An Atom Waveguide for Interferometry with a Bose-Einstein Condensate of 87-Rb

Reeves, Jessica Mary, Department of Physics, University of Virginia
Sackett, Cass, Department of Physics, University of Virginia
Kolomeisky, Eugene, Department of Physics, University of Virginia

A Bose-Einstein condensation (BEC) production machine has been assembled and operated, using two vacuum chambers isolated from each other by a thin tube. A magnetooptical trap (MOT) is operated in the first chamber, where atoms are captured out of a thermal vapor and cooled to about 200 µK. The atoms are then transferred to a magnetic trap which is mounted on to a movable stage. A programmable motor moves the stage about half a meter, carrying the atoms to the second vacuum chamber where they are evaporatively cooled in a time-orbiting potential trap. We successfully used this apparatus to observe the first BEC's at the University of Virginia. We have also implemented a novel atom trap for BEC's of 87 Rb to be used in atom interferometry experiments. The trap is based on a time-orbiting potential waveguide. It supports the atoms against gravity while providing weak confinement to minimize interaction effects. We have loaded a condensate into the waveguide, and removed all other confinement fields. Up to 2 ×10 4 condensate atoms have been loaded into the trap, at estimated temperatures as low as 850 pK. We expect this novel type of trap will be useful for a variety of applications in condensate interferometry. Finally, we have characterized our trap by perturbing the atomic cloud with a sudden change in the confinement field. We subsequently obtain harmonic oscillation frequencies vi (ω x ,ω y ,ω z ) as low as 2π×(6.0, 1.2, 3.3) Hz. We have developed a mathematical description of the waveguide fields to account for the residual fields from the trap leads, obtaining good agreement between the measured and predicted trap behavior. The weak confinement of our guide should greatly reduce the limiting effects of atomic interactions. We anticipate that interferometer measurement times of 1 s or more should be achievable in this device. With suitable modifications, our waveguide could be used to precisely measure electric polarizability, gravitational forces, rotations, and other phenomena. We expect that the trap design presented here will play an essential role in allowing condensate interferometry to realize its potential.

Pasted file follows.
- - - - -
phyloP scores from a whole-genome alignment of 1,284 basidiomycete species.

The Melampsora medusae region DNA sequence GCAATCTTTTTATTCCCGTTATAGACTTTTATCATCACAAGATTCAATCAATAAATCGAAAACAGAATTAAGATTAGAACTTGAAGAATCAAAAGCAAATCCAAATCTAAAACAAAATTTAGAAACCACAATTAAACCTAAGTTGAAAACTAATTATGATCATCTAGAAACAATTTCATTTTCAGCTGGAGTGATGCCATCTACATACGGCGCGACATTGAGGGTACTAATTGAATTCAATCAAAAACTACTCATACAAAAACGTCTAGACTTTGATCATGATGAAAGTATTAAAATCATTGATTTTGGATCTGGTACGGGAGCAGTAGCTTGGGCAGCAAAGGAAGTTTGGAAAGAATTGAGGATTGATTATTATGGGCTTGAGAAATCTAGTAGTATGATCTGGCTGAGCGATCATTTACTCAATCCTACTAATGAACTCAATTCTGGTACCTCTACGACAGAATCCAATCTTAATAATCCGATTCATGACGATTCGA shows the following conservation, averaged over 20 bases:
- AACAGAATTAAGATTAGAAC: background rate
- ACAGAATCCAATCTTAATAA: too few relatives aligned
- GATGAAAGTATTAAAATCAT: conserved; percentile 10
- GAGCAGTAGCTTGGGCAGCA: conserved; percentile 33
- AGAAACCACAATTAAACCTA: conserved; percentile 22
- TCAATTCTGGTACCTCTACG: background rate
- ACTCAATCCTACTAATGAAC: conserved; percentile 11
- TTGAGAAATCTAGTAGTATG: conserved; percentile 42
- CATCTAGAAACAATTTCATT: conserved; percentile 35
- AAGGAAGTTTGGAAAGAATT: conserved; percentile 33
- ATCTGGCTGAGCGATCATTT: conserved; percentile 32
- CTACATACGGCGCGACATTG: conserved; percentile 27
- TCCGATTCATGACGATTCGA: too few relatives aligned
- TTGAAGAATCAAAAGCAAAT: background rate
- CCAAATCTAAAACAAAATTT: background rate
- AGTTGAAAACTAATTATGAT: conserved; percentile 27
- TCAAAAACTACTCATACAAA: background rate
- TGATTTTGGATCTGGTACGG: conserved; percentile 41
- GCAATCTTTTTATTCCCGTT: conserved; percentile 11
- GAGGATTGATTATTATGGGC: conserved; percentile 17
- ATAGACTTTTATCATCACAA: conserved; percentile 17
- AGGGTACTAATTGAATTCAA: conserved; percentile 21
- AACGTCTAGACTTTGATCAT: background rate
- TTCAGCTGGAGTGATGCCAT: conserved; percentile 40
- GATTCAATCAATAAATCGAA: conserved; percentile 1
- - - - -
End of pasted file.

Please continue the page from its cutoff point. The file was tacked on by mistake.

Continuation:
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PHD (Doctor of Philosophy)
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